Military Space News  





. New fighter jet hope for long-legged Dutch

Lockheed Martin has agreed to make changes to the cockpit of the Joint Strike Fighter.
by Staff Writers
The Hague (AFP) Oct 28, 2008
Changes to the cockpit of a new fighter jet could offer hope to would-be pilots who are turned down for the Dutch air force because their legs are too long, an official said Tuesday.

"We had a list of operational requirements, and one of these was that Dutch pilots should fit in the cockpits," air force spokeswoman Sascha Louwhoff told AFP referring to the new aircraft currently under development.

"It may be funny, but it's true... Our pilots are obviously taller than Italian or Turkish pilots. Over the years, the Dutch people have grown taller, and we've had to keep up with that."

To this end, producer Lockheed Martin has agreed to make changes to the cockpit of the Joint Strike Fighter which is being jointly developed by nine nations including the Netherlands, said Louwhoff.

The fighter is one of three shortlisted to replace the Netherlands' ageing fleet of 85 F-16s.

Currently, the Dutch air force is compelled to turn down aspirant pilots who are too tall in spite of their other qualifications, added Louwhoff.

"There is a limit if you simply don't fit into the cockpit. Obviously this is not something we want to do, and we want to be able to choose from a bigger group," she said.

Community
Email This Article
Comment On This Article

Share This Article With Planet Earth
del.icio.usdel.icio.us DiggDigg RedditReddit
YahooMyWebYahooMyWeb GoogleGoogle FacebookFacebook



Related Links
The latest in Military Technology for the 21st century at SpaceWar.com




Tempur-Pedic Mattress Comparison

Newsletters :: SpaceDaily Express :: SpaceWar Express :: TerraDaily Express :: Energy Daily
XML Feeds :: Space News :: Earth News :: War News :: Solar Energy News
Lasers May Aid Missile Defense, Engine Crack Detection
Arlington VA (AFNS) Oct 28, 2008
Air Force Office of Scientific Research-funded work at the University of Colorado at Boulder could lead to possible future technologies that use the high energy densities of lasers. Studies by university officials explore how atoms and molecules respond to light pulses, which could show cracks in high-performance engines.

.
Get Our Free Newsletters Via Email
  



  • Analysis: Germany can help next president
  • China's Wen leaves for Russia, Kazakhstan
  • Outside View: China's silent dominance
  • French minister opposes Georgia, Ukraine entry to NATO

  • Iran sets up new naval base near the Gulf
  • Gates calls for modernization of US nuclear arsenal
  • Bush Eyes Diplomatic Relations With Iran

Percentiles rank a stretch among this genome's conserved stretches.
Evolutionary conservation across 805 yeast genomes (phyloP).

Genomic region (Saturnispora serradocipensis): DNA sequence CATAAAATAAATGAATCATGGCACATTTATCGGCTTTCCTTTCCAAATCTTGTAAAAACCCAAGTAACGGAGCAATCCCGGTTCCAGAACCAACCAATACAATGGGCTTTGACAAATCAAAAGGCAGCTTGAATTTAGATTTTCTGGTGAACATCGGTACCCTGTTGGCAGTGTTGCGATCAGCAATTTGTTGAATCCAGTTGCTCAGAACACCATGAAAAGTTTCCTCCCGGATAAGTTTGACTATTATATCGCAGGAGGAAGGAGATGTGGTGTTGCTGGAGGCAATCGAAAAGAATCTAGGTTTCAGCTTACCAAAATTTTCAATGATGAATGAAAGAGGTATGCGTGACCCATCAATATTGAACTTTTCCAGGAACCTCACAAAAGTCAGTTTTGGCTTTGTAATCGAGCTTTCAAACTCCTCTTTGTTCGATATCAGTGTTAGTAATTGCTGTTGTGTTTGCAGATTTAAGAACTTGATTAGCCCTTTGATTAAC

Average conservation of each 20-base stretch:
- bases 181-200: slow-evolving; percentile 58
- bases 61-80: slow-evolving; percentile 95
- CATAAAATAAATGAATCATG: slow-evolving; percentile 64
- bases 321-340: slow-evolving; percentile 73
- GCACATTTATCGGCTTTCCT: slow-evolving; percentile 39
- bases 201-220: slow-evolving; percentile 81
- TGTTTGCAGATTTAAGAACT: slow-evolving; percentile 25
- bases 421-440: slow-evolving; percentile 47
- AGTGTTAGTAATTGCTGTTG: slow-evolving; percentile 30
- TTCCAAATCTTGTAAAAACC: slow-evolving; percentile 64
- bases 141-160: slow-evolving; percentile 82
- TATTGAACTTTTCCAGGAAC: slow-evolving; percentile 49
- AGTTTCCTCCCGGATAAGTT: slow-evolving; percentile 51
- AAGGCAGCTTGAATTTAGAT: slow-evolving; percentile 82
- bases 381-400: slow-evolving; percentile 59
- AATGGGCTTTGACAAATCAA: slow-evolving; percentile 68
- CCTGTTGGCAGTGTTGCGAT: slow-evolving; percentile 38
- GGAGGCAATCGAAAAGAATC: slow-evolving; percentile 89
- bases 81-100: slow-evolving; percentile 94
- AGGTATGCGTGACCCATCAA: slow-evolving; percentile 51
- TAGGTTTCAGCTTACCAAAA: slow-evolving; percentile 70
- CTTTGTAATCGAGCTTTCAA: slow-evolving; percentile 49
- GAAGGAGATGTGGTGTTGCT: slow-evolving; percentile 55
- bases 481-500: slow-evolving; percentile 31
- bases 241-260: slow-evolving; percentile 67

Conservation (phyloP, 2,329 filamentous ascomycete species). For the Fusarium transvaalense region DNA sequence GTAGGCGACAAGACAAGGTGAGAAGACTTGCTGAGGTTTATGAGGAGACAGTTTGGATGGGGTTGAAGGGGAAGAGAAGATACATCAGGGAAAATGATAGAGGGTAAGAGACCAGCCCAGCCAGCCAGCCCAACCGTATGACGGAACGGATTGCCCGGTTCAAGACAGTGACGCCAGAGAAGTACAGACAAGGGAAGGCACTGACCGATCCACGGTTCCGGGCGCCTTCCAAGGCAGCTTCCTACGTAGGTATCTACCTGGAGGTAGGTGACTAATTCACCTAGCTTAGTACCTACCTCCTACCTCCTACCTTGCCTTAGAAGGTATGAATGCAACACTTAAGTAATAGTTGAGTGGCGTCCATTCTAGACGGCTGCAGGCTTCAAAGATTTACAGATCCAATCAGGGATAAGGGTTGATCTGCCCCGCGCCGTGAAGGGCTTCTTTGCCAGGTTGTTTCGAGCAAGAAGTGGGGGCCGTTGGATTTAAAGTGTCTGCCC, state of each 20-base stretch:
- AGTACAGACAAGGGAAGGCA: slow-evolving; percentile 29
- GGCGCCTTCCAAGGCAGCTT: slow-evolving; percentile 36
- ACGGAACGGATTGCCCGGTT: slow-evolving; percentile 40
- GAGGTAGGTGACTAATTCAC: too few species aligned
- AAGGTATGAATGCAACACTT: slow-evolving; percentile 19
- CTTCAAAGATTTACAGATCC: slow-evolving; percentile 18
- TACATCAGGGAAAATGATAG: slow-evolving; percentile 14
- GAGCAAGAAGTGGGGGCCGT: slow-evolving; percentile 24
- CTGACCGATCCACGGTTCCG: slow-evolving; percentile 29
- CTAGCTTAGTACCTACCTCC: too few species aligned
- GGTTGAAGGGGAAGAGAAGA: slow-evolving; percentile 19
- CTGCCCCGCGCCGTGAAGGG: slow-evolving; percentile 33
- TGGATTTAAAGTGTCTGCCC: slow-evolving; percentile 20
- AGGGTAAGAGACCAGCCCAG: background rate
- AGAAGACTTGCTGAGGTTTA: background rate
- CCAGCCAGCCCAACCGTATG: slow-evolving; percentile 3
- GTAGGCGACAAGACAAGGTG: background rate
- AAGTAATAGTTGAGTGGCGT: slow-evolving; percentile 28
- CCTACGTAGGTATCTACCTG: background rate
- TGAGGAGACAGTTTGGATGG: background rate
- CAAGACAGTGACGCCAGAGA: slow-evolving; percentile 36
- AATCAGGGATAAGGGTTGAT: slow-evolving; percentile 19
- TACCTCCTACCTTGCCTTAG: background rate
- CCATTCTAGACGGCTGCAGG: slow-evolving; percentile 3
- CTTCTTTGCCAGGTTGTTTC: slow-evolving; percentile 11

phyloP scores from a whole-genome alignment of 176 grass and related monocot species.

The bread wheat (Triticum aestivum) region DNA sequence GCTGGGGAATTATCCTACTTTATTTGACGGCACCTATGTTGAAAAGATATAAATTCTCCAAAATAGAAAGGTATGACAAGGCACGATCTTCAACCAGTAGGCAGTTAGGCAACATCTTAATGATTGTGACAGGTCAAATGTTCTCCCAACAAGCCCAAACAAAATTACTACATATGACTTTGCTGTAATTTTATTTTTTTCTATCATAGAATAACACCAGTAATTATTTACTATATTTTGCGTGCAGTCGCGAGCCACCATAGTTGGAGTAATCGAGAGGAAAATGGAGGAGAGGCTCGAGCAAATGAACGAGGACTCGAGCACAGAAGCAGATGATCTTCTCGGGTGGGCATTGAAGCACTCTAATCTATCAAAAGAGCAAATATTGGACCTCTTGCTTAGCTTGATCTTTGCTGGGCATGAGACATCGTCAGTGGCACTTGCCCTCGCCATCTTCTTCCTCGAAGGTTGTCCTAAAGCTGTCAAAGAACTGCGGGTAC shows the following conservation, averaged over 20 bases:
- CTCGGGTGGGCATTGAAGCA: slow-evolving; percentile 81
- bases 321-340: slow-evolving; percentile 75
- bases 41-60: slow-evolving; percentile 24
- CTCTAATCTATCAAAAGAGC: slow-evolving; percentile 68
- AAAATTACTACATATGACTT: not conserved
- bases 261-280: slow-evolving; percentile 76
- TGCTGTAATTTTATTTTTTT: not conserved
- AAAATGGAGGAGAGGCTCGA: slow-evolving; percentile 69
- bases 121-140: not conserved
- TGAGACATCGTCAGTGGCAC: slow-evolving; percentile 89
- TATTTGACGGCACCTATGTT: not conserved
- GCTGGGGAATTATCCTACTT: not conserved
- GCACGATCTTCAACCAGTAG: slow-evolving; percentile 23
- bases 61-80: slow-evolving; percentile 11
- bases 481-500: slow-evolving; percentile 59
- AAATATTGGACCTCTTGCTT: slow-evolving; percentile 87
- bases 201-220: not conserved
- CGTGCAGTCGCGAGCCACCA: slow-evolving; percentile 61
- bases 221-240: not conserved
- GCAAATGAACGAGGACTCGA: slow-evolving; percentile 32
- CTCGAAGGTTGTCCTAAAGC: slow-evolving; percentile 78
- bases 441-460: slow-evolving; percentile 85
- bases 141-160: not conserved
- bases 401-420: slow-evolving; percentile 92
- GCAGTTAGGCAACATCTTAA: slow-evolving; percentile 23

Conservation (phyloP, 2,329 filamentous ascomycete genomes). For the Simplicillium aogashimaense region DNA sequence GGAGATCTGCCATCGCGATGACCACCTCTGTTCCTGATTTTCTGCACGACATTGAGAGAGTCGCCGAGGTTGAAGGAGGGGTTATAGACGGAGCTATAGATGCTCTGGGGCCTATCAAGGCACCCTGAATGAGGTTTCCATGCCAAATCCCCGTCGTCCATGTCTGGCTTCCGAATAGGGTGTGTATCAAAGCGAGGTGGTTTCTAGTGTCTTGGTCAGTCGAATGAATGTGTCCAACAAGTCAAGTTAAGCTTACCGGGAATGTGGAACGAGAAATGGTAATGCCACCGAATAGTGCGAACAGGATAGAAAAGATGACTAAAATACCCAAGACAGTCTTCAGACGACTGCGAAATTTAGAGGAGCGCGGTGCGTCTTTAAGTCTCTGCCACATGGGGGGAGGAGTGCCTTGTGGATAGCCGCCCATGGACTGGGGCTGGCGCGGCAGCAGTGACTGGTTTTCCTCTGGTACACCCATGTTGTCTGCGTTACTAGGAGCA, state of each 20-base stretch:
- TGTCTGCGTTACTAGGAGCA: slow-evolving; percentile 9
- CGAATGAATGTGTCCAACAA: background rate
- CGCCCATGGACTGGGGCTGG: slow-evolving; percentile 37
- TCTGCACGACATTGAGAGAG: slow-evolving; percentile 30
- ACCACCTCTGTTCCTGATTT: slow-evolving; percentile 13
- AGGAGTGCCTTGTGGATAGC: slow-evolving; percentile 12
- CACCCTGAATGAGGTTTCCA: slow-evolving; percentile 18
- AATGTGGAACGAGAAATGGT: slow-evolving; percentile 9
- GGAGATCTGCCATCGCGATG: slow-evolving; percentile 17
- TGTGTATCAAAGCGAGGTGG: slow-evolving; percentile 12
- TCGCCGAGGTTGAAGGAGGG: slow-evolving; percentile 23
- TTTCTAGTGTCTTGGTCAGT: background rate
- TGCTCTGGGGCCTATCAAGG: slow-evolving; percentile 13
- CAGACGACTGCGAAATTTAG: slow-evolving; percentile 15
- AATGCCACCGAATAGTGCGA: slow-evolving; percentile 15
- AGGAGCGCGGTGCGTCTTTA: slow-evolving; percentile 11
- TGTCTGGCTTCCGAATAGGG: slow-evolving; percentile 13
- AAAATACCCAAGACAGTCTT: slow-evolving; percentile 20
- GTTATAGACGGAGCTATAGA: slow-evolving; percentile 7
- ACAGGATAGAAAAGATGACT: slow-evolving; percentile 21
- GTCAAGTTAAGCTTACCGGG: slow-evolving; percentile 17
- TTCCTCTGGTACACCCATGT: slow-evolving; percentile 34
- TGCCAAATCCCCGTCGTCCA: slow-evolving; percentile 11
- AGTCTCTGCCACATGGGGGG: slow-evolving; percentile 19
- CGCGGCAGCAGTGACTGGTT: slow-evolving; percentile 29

• NKorea threatens to suspend complex over leaflets

  • Taiwan to produce 300 cruise missiles: report
  • LockMart's JASSM-ER Successful In Latest Flight Test
  • US Navy Launches Raytheon Tomahawk Block IV From Submarine
  • Army And LM Support Second Successful International PAC-3 Missile Test

  • Keeping The Tu-95 Operational In The 21st Century
  • Aging Tu-95 Nuclear Missile Platform Offers New Strategic Threat
  • Outside View: Asian missile power
  • Key Flight Software Delivered For Missile Warning Satellite

  • New EU CO2 caps anger airlines
  • Energy Department has high school contest
  • Researchers Scientists Perform High Altitude Experiments
  • Airbus expecting 'large' China order by early 2009: CEO

  • Aurora Wins USAF Contract On Vision-Based MAV Guidance
  • Successful Live-Fire Testing Of Shadow TUAS
  • DCNS Achieves Automatic UAV Landing On Frigate
  • AAI Receives Contract For Additional Shadow TUAS

  • Feature: Balad, Iraqi city in transition
  • Feature: Mortar attacks fade in Iraq
  • Barzani says Iraq-US security pact dominates his talks with Rice
  • Pentagon on guard for White House wartime transition

  • Thompson Files: Don't cut back on tanks
  • Lynx Radar Capabilities Demonstrated During Patrol Operations
  • New fighter jet hope for long-legged Dutch
  • LM F-35 Successfully Wraps Up Testing

  • The content herein, unless otherwise known to be public domain, are Copyright 1995-2007 - SpaceDaily.AFP and UPI Wire Stories are copyright Agence France-Presse and United Press International. ESA Portal Reports are copyright European Space Agency. All NASA sourced material is public domain. Additional copyrights may apply in whole or part to other bona fide parties. Advertising does not imply endorsement,agreement or approval of any opinions, statements or information provided by SpaceDaily on any Web page published or hosted by SpaceDaily. Privacy Statement